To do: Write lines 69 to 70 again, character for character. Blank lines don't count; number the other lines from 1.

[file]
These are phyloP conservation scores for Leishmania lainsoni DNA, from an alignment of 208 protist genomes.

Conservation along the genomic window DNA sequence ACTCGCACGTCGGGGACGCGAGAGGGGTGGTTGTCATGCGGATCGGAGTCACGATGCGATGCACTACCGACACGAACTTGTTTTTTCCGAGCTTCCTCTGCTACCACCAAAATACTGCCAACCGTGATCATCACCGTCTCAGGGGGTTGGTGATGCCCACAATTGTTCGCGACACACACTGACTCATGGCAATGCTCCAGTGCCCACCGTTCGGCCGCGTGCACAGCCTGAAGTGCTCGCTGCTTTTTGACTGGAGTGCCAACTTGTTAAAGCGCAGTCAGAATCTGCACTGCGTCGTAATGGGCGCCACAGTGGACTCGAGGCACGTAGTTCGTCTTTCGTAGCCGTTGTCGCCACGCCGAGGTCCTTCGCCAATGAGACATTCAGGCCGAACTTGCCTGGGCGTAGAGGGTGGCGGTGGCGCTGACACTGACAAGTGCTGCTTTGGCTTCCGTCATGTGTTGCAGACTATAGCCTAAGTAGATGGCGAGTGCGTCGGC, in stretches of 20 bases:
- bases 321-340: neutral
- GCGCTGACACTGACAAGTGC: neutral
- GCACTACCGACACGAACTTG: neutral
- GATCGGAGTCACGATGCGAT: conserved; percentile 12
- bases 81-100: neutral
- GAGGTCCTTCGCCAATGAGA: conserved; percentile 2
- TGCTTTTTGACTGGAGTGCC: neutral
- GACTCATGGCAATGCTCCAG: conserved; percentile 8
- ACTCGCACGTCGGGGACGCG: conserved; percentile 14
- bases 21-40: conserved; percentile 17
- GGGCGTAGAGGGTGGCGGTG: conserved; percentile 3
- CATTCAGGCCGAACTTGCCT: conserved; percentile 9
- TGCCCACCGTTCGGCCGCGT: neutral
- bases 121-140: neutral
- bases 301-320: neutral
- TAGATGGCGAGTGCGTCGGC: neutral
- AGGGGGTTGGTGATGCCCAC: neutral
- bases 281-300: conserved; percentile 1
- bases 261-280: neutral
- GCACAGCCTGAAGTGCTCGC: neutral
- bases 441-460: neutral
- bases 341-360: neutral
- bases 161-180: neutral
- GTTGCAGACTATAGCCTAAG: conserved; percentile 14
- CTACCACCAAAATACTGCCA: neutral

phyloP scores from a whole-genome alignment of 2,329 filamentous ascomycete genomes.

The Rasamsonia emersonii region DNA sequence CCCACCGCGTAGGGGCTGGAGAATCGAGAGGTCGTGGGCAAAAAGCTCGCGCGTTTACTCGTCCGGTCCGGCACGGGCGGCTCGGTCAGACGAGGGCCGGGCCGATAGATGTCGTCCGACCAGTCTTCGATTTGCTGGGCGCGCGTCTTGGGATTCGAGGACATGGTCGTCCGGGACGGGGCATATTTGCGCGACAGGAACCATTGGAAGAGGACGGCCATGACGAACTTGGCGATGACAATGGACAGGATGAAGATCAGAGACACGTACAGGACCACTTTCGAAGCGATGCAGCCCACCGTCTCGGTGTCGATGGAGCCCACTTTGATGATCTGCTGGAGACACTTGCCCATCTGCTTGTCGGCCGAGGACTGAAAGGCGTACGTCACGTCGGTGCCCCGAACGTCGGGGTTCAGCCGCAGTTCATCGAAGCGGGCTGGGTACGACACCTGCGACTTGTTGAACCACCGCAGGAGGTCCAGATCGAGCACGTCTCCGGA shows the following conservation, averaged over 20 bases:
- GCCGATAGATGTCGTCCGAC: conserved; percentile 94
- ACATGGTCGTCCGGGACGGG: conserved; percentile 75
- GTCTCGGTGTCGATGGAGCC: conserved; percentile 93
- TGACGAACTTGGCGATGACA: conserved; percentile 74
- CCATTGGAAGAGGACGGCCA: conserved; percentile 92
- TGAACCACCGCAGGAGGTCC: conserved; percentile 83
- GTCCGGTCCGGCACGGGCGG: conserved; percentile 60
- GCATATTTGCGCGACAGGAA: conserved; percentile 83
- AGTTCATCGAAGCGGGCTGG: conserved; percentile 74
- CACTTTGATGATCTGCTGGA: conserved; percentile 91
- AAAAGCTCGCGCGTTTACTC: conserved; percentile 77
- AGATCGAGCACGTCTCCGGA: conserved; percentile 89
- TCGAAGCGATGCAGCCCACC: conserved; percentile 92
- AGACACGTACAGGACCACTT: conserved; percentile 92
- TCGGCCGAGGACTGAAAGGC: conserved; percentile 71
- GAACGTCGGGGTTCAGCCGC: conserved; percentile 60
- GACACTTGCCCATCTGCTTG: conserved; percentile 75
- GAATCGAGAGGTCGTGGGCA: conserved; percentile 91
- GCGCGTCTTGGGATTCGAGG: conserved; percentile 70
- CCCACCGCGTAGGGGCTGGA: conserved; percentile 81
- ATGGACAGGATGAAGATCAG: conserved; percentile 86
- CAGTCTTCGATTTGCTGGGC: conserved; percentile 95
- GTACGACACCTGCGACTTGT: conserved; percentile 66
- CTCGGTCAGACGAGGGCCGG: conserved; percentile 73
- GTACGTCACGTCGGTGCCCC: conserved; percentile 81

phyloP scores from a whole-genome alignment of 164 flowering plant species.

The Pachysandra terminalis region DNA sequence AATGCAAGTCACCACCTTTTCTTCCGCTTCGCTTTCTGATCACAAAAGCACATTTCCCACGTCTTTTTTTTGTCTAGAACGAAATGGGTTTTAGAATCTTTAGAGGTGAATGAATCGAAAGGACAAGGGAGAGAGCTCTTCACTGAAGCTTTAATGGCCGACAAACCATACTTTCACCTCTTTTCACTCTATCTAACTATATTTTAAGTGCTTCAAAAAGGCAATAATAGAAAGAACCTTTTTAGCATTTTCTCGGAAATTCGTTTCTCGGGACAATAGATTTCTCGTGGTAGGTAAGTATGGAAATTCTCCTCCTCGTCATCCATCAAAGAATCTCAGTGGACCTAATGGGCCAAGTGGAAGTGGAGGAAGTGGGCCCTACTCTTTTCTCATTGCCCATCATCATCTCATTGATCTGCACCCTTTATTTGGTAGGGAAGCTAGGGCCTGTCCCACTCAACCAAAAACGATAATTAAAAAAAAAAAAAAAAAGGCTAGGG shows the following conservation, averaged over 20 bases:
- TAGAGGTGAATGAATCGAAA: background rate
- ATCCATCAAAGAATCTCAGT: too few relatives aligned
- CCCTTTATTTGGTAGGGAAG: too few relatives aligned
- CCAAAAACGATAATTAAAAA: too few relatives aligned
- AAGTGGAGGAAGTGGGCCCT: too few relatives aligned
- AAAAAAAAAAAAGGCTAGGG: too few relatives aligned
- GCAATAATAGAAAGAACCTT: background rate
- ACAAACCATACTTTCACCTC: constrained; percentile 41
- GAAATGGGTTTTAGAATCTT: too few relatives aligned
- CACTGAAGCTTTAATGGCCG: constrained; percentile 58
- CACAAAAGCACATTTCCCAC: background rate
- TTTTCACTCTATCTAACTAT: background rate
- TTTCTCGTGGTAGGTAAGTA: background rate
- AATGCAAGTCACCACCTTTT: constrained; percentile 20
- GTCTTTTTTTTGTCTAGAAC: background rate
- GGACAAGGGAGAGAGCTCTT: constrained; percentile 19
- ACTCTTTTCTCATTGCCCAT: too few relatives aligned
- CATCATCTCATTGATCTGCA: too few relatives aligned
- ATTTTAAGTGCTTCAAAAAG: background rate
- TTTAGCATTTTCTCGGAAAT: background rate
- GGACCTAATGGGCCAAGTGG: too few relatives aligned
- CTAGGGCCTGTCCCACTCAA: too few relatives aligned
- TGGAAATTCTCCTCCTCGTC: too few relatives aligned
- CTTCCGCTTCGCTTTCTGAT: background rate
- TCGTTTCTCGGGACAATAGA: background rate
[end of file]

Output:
- TTTCTCGTGGTAGGTAAGTA: background rate
- AATGCAAGTCACCACCTTTT: constrained; percentile 20